Article · Mar 2015
    • "A review suggests that fitness intervention programs decrease sickness absence [19]. The first study that uses a within-person experimental design found that employees’ self-rated job performance and mood were higher on days they exercised in the company gym than on days they did not [20]. "
    [Show abstract] [Hide abstract] ABSTRACT: We conducted a 12-month-long experiment in a financial services company to study how the availability of treadmill workstations affects employees' physical activity and work performance. We enlisted sedentary volunteers, half of whom received treadmill workstations during the first two months of the study and the rest in the seventh month of the study. Participants could operate the treadmills at speeds of 0-2 mph and could use a standard chair-desk arrangement at will. (a) Weekly online performance surveys were administered to participants and their supervisors, as well as to all other sedentary employees and their supervisors. Using within-person statistical analyses, we find that overall work performance, quality and quantity of performance, and interactions with coworkers improved as a result of adoption of treadmill workstations. (b) Participants were outfitted with accelerometers at the start of the study. We find that daily total physical activity increased as a result of the adoption of treadmill workstations.
    Full-text · Article · Feb 2014
    • "This is particularly evident in those tasks that require muscle strength and power. Previous studies have shown that energy restriction combined with exercise training sufficient to evoke weight loss can promote improved functional capacities, work capacity and cognitive performance to a greater extent than energy restriction loss alone [21,73,74,75,76]. The risk of musculoskeletal injury may be further reduced and functional capacity enhanced if the training stimulus is sufficient to stimulate improvement in strength and aerobic capacity [8,17,29]. "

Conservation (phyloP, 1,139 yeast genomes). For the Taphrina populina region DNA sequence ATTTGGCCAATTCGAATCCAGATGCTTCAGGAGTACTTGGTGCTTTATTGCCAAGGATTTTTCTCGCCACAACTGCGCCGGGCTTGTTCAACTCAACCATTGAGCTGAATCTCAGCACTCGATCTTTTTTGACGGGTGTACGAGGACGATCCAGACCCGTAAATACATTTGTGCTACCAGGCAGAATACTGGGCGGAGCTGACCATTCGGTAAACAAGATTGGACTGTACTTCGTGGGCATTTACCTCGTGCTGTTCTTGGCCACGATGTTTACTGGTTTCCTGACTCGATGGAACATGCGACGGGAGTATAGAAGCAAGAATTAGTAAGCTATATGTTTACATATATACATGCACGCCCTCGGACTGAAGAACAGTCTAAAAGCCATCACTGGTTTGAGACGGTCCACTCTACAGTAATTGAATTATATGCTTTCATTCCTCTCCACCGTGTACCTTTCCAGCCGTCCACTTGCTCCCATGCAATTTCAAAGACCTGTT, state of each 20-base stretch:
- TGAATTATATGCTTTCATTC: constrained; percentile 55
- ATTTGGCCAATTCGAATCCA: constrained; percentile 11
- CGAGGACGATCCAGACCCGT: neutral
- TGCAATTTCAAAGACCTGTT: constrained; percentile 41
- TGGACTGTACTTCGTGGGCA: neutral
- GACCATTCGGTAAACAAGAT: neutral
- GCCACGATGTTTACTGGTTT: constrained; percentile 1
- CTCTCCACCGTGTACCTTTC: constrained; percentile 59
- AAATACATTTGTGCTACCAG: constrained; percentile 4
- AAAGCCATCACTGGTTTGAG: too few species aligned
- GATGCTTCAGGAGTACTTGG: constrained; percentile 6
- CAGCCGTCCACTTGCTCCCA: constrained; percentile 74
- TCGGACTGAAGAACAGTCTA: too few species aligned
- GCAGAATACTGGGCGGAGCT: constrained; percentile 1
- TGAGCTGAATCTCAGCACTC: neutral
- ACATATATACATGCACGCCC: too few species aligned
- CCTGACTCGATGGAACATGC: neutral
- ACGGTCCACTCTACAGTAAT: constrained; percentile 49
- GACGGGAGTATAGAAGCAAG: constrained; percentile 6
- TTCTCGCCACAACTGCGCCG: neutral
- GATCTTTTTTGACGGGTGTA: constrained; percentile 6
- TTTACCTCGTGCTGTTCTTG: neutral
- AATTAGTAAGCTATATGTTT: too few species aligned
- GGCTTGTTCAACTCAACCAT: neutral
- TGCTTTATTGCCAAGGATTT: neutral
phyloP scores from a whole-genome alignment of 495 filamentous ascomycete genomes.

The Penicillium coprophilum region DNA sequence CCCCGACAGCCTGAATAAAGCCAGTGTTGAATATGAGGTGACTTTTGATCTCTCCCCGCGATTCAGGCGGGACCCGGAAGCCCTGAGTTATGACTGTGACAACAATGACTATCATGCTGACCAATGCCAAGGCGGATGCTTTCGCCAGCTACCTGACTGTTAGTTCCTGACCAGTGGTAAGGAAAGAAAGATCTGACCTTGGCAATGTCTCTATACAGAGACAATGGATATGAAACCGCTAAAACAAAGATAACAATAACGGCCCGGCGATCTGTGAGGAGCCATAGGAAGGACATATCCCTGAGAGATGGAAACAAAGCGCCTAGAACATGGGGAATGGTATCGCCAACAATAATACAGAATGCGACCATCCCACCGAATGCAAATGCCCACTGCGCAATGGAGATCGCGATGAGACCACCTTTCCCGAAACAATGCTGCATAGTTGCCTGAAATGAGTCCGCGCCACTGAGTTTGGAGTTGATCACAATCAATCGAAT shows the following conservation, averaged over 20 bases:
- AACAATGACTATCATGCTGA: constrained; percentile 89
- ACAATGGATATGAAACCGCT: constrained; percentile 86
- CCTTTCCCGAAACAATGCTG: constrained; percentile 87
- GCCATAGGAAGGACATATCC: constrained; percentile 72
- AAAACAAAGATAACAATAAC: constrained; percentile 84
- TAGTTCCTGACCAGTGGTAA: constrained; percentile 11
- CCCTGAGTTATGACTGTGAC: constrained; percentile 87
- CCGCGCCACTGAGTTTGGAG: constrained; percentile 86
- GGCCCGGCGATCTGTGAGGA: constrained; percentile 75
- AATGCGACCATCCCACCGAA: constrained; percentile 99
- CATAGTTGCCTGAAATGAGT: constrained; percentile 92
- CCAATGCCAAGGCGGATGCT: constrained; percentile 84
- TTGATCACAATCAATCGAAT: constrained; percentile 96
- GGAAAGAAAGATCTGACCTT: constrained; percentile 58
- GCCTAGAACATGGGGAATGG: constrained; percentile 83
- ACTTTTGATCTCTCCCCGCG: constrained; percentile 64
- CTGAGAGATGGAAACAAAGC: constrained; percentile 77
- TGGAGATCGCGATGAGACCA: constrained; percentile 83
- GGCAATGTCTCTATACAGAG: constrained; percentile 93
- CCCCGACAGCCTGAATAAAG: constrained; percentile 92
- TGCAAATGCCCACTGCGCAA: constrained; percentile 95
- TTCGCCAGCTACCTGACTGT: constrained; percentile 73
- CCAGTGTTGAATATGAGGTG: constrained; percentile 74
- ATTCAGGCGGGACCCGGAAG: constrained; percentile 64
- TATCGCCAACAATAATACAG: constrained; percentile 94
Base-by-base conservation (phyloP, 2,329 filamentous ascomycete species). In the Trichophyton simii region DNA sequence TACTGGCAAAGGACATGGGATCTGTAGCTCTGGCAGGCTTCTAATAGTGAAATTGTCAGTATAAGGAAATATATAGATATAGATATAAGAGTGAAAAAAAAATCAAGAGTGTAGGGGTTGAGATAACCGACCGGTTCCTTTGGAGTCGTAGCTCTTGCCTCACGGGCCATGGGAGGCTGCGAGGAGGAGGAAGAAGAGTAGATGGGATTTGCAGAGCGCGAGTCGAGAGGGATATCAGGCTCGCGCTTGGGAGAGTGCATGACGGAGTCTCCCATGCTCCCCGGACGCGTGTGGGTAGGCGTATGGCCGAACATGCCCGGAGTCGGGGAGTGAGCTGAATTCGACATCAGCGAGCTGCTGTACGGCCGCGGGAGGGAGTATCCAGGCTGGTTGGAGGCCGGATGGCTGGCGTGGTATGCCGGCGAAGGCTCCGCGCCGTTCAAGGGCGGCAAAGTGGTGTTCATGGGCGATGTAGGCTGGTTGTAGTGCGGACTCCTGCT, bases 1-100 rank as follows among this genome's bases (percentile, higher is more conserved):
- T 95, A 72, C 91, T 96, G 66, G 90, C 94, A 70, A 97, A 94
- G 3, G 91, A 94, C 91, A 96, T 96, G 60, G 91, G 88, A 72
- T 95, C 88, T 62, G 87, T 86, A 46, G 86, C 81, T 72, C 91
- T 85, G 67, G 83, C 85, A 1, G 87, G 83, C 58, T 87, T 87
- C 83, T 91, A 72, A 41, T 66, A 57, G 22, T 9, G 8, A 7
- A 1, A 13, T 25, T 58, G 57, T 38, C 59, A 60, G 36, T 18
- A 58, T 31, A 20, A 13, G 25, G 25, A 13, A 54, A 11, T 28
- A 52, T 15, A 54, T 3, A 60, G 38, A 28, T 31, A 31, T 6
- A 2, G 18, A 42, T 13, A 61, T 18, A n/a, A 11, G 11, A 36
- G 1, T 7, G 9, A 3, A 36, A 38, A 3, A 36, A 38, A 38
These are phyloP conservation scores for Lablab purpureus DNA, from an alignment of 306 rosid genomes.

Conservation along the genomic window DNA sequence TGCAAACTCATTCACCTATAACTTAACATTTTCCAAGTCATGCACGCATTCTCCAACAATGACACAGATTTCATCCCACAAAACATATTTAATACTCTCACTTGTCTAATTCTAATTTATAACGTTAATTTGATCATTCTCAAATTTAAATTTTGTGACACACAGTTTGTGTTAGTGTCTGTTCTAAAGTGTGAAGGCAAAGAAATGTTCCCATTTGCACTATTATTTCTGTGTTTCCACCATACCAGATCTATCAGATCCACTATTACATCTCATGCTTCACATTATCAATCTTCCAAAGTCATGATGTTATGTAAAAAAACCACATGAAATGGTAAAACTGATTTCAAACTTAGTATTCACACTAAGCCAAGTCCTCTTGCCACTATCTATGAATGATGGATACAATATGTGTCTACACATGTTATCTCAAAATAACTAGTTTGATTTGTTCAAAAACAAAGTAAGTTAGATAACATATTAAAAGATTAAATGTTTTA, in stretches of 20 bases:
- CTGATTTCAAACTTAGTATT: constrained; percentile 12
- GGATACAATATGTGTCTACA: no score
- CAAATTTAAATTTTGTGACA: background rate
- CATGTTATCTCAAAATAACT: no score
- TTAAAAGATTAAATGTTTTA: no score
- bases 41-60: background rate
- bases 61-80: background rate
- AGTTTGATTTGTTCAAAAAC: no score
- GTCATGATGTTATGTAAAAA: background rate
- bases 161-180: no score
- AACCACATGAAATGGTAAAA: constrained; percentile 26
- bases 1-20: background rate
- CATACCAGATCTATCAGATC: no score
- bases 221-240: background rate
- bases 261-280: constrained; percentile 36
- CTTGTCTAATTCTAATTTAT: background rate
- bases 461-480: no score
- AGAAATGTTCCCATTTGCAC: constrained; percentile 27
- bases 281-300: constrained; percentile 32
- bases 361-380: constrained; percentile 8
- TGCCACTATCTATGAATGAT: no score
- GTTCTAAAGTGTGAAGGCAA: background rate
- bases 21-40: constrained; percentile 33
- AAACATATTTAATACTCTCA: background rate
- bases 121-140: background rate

[Show abstract] [Hide abstract] ABSTRACT: Obesity is associated with impairments of physical function, cardiovascular fitness, muscle strength and the capacity to perform activities of daily living. This review examines the specific effects of exercise training in relation to body composition and physical function demonstrated by changes in cardiovascular fitness, and muscle strength when obese adults undergo energy restriction. Electronic databases were searched for randomised controlled trials comparing energy restriction plus exercise training to energy restriction alone. Studies published to May 2013 were included if they used multi-component methods for analysing body composition and assessed measures of fitness in obese adults. Fourteen RCTs met the inclusion criteria. Heterogeneity of study characteristics prevented meta-analysis. Energy restriction plus exercise training was more effective than energy restriction alone for improving cardiovascular fitness, muscle strength, and increasing fat mass loss and preserving lean body mass, depending on the type of exercise training. Adding exercise training to energy restriction for obese middle-aged and older individuals results in favourable changes to fitness and body composition. Whilst weight loss should be encouraged for obese individuals, exercise training should be included in lifestyle interventions as it offers additional benefits.
    Full-text · Article · Nov 2013